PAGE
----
Online Program

Does neighborhood poverty modify the association between and depressive symptomatology and allostatic load?

Tuesday, November 5, 2013

Vicki Johnson-Lawrence, MS, PhD, Public Health & Health Sciences, University of Michigan-Flint, Flint, MI
Amy J. Schulz, PhD, Department of Health Behavior and Health Education, University of Michigan School of Public Health, Ann Arbor, MI
Carmen A. Stokes, PhD, FNP-BC, RN, CNE, McAuley School ofNursing, University of Detroit Mercy, Detroit, MI
Background: Increased stress, due to social factors including neighborhood socioeconomic deprivation, negatively affects health. Higher allostatic load, which captures cumulative biologic stress, is associated with greater risk for several chronic conditions, including both cardiovascular disease and depression. It is unclear, however, whether the association between depressive symptomatology and allostatic load is modified by neighborhood poverty. Methods: Using data collected by the Healthy Environments Partnership, a community based participatory research partnership, multilevel regression analyses examined the moderating effects of neighborhood poverty on associations between depression and allostatic load. Neighborhood poverty was measured as the proportion of households within the neighborhood living in poverty as defined by the US Census. Depressive symptomatology was captured using the Center for Epidemiologic Studies of Depression (CES-D) scale. Results: Depressive symptomatology was associated with increased allostatic load scores (b=0.20, SE=0.09, p=0.03). Moderating effects of neighborhood poverty were suggested (b=0.02, SE=0.01, p=0.01). Among residents of high poverty (80%) neighborhoods, greater depressive symptomatology was associated with increased allostatic load scores. Implications: Neighborhood poverty modified the association between depressive symptomatology and allostatic load. Findings suggest variation in physical health when both socioeconomic stressors and mental health are considered. This interaction highlights the interconnectedness of social context, mental health, and physical health. Additional work to understand the demographic characteristics of the sample by poverty level, depressive symptomatology, and allostatic load will also be presented to better understand these associations.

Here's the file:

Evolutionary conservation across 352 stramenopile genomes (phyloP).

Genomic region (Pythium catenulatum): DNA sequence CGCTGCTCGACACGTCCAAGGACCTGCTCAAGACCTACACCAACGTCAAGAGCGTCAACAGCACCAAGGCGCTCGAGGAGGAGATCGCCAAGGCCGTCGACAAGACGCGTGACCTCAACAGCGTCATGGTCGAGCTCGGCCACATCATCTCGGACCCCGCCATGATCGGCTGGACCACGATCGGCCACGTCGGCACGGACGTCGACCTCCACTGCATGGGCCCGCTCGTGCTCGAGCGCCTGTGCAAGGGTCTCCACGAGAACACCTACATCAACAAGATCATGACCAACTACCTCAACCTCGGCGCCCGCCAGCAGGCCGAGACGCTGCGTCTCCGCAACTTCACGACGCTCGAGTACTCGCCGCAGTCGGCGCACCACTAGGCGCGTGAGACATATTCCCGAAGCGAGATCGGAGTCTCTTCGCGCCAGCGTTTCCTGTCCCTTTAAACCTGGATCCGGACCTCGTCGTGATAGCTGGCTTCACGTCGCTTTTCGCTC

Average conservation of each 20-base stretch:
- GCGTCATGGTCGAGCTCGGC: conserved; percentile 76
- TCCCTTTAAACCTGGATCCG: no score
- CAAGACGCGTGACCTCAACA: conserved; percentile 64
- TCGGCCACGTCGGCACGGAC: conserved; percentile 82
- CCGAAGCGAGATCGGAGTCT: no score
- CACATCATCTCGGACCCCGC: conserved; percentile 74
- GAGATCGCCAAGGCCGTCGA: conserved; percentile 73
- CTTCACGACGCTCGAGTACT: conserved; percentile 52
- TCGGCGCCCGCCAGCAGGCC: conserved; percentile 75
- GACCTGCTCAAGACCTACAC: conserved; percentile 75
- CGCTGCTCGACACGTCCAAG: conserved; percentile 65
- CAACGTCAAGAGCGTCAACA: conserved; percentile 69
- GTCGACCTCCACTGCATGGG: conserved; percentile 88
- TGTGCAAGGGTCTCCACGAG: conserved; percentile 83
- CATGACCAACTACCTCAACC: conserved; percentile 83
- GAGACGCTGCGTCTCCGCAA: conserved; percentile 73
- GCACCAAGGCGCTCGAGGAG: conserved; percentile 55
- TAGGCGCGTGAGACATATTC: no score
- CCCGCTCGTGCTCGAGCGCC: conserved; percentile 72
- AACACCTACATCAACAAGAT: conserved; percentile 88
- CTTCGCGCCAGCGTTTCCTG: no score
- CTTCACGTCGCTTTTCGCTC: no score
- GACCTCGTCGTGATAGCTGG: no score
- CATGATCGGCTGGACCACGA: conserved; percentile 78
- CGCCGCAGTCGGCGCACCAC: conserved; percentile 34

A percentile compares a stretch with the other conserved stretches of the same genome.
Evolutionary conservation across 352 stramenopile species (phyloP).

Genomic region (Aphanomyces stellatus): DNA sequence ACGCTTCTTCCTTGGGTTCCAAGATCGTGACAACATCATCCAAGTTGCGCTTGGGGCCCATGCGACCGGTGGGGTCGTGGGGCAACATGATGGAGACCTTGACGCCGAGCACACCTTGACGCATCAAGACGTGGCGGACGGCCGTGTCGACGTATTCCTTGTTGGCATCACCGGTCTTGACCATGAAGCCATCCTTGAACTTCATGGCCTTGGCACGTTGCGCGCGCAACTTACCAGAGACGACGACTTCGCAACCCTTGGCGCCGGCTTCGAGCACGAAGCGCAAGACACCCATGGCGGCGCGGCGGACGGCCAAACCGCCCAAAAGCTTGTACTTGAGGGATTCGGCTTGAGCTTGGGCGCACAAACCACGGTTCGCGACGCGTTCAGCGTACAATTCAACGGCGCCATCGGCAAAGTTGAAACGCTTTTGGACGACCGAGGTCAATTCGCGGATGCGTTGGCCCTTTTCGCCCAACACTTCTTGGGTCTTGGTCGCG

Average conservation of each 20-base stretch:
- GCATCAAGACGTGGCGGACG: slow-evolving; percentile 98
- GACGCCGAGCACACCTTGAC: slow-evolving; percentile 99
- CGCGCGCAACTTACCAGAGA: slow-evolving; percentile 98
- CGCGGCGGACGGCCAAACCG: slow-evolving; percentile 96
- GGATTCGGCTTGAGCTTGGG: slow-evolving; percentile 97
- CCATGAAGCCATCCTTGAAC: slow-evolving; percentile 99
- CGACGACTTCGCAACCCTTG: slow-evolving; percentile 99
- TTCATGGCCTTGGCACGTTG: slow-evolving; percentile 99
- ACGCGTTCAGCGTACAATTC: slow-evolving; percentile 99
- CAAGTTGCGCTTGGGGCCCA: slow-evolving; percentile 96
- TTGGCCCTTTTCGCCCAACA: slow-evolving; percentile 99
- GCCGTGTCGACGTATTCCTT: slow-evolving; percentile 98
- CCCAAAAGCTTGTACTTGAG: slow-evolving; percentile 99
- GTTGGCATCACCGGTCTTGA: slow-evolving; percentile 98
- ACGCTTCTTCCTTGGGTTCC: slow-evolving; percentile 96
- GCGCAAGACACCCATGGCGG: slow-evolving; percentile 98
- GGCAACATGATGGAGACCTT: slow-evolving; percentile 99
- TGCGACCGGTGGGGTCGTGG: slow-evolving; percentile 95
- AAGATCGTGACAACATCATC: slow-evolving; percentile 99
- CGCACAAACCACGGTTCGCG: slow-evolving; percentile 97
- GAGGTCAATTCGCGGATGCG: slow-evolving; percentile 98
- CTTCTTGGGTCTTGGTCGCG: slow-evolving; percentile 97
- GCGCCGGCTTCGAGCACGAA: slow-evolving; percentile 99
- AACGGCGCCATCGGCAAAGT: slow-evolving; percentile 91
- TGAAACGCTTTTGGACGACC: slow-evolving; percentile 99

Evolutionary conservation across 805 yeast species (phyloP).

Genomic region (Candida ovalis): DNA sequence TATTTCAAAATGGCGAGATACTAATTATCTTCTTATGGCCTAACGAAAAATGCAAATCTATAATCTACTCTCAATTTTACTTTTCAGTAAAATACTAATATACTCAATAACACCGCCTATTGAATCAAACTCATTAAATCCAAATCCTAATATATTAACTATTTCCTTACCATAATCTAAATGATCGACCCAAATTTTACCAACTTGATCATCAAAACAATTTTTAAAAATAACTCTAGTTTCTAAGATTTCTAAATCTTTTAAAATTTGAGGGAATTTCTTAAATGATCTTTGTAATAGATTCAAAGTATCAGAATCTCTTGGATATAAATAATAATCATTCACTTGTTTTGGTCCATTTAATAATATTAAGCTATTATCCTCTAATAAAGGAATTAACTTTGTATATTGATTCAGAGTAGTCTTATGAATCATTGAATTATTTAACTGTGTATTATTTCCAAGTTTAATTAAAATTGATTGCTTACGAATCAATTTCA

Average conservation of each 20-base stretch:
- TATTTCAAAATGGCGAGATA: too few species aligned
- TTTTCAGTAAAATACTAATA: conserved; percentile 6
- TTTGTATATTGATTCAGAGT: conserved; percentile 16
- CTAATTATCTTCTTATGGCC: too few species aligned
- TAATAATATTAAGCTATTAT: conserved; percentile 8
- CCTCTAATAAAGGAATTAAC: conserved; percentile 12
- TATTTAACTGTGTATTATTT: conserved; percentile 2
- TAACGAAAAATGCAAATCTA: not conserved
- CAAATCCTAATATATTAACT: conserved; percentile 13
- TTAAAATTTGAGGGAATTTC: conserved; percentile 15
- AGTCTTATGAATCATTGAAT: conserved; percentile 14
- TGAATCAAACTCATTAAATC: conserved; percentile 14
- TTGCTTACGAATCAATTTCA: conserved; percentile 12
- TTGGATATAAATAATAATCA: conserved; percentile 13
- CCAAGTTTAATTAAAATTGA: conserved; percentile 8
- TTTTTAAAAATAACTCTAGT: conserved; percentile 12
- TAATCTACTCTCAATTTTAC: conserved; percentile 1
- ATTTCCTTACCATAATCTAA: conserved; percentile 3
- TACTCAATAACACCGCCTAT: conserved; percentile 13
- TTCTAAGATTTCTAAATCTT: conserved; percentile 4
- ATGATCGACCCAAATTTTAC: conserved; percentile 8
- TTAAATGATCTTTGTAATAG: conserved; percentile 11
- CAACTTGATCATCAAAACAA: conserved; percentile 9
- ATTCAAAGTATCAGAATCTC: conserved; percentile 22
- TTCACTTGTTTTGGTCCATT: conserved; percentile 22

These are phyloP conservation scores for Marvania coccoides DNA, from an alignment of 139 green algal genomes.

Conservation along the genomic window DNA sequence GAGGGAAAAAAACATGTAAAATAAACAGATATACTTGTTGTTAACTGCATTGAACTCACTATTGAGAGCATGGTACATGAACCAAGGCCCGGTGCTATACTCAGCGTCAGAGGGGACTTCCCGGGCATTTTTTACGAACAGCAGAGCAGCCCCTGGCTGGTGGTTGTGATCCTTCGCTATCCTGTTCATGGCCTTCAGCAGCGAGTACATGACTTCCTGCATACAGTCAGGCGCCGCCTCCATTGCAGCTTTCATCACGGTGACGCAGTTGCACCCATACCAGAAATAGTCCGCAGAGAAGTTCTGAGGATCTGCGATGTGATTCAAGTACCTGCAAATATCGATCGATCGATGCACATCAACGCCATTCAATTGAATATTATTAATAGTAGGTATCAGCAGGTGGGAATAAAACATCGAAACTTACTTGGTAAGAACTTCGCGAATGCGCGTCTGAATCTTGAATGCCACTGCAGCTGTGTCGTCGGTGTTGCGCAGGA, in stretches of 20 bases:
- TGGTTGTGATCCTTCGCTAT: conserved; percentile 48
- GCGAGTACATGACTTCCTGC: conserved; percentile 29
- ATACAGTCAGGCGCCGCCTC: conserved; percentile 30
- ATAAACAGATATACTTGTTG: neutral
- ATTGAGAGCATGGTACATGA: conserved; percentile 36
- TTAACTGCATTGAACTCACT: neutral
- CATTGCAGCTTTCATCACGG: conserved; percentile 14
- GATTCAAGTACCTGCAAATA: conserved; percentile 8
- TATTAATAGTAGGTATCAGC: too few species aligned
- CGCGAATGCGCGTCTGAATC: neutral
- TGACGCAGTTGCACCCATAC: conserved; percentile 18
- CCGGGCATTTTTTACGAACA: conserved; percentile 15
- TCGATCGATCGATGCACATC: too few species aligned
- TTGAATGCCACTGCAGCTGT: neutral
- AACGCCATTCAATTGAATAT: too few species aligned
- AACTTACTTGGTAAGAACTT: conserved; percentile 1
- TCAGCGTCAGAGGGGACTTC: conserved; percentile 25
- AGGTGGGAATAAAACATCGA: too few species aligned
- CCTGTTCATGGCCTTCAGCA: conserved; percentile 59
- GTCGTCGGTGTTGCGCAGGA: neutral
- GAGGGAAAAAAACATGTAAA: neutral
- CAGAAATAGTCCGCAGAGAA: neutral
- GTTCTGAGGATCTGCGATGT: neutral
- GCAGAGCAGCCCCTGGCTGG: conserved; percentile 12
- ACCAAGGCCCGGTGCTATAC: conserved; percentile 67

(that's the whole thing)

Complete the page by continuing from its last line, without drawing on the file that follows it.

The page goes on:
Learning Areas:

Public health or related research

Learning Objectives:
Compare the associations between depressive symptomatology and allostatic load for residents of high and low poverty neighborhoods in a multiethnic sample of adults from Detroit, Mchigan.

Keyword(s): Co-morbid, Mental Health

Presenting author's disclosure statement:

Qualified on the content I am responsible for because: I have participated in a significant amount of research focused on both mental and physical health outcomes. Among my scientific interests include understanding health disparities in the role of socioeconomic status for both mental and physical health conditions.
Any relevant financial relationships? No

I agree to comply with the American Public Health Association Conflict of Interest and Commercial Support Guidelines, and to disclose to the participants any off-label or experimental uses of a commercial product or service discussed in my presentation.